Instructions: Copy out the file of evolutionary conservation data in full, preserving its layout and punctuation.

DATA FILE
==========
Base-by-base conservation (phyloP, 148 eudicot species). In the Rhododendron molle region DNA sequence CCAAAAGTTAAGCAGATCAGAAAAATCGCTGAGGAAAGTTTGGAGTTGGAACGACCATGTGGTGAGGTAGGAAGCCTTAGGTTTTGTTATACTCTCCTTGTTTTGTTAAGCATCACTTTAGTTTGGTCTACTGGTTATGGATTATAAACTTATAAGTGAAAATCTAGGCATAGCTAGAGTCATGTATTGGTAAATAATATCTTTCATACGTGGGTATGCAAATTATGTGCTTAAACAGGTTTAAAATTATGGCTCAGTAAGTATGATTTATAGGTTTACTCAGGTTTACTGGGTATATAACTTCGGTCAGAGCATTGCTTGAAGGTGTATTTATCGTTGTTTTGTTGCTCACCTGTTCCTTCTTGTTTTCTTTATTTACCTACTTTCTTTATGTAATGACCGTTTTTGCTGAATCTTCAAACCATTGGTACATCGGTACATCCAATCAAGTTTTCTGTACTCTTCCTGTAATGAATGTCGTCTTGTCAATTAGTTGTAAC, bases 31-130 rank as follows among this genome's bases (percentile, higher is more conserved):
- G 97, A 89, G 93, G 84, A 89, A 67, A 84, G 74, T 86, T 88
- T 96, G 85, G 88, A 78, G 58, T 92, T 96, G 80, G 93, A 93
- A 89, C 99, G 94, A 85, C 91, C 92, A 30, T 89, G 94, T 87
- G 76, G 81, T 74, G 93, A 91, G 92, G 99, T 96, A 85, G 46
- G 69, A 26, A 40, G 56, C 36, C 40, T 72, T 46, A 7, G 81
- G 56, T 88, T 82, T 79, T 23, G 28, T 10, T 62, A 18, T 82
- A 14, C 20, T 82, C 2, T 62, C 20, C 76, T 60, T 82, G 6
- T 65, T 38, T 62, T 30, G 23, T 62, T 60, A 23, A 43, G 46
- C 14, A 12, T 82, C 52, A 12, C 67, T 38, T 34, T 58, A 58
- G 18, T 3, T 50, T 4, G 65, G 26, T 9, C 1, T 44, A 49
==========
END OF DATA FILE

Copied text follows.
Base-by-base conservation (phyloP, 148 eudicot species). In the Rhododendron molle region DNA sequence CCAAAAGTTAAGCAGATCAGAAAAATCGCTGAGGAAAGTTTGGAGTTGGAACGACCATGTGGTGAGGTAGGAAGCCTTAGGTTTTGTTATACTCTCCTTGTTTTGTTAAGCATCACTTTAGTTTGGTCTACTGGTTATGGATTATAAACTTATAAGTGAAAATCTAGGCATAGCTAGAGTCATGTATTGGTAAATAATATCTTTCATACGTGGGTATGCAAATTATGTGCTTAAACAGGTTTAAAATTATGGCTCAGTAAGTATGATTTATAGGTTTACTCAGGTTTACTGGGTATATAACTTCGGTCAGAGCATTGCTTGAAGGTGTATTTATCGTTGTTTTGTTGCTCACCTGTTCCTTCTTGTTTTCTTTATTTACCTACTTTCTTTATGTAATGACCGTTTTTGCTGAATCTTCAAACCATTGGTACATCGGTACATCCAATCAAGTTTTCTGTACTCTTCCTGTAATGAATGTCGTCTTGTCAATTAGTTGTAAC, bases 31-130 rank as follows among this genome's bases (percentile, higher is more conserved):
- G 97, A 89, G 93, G 84, A 89, A 67, A 84, G 74, T 86, T 88
- T 96, G 85, G 88, A 78, G 58, T 92, T 96, G 80, G 93, A 93
- A 89, C 99, G 94, A 85, C 91, C 92, A 30, T 89, G 94, T 87
- G 76, G 81, T 74, G 93, A 91, G 92, G 99, T 96, A 85, G 46
- G 69, A 26, A 40, G 56, C 36, C 40, T 72, T 46, A 7, G 81
- G 56, T 88, T 82, T 79, T 23, G 28, T 10, T 62, A 18, T 82
- A 14, C 20, T 82, C 2, T 62, C 20, C 76, T 60, T 82, G 6
- T 65, T 38, T 62, T 30, G 23, T 62, T 60, A 23, A 43, G 46
- C 14, A 12, T 82, C 52, A 12, C 67, T 38, T 34, T 58, A 58
- G 18, T 3, T 50, T 4, G 65, G 26, T 9, C 1, T 44, A 49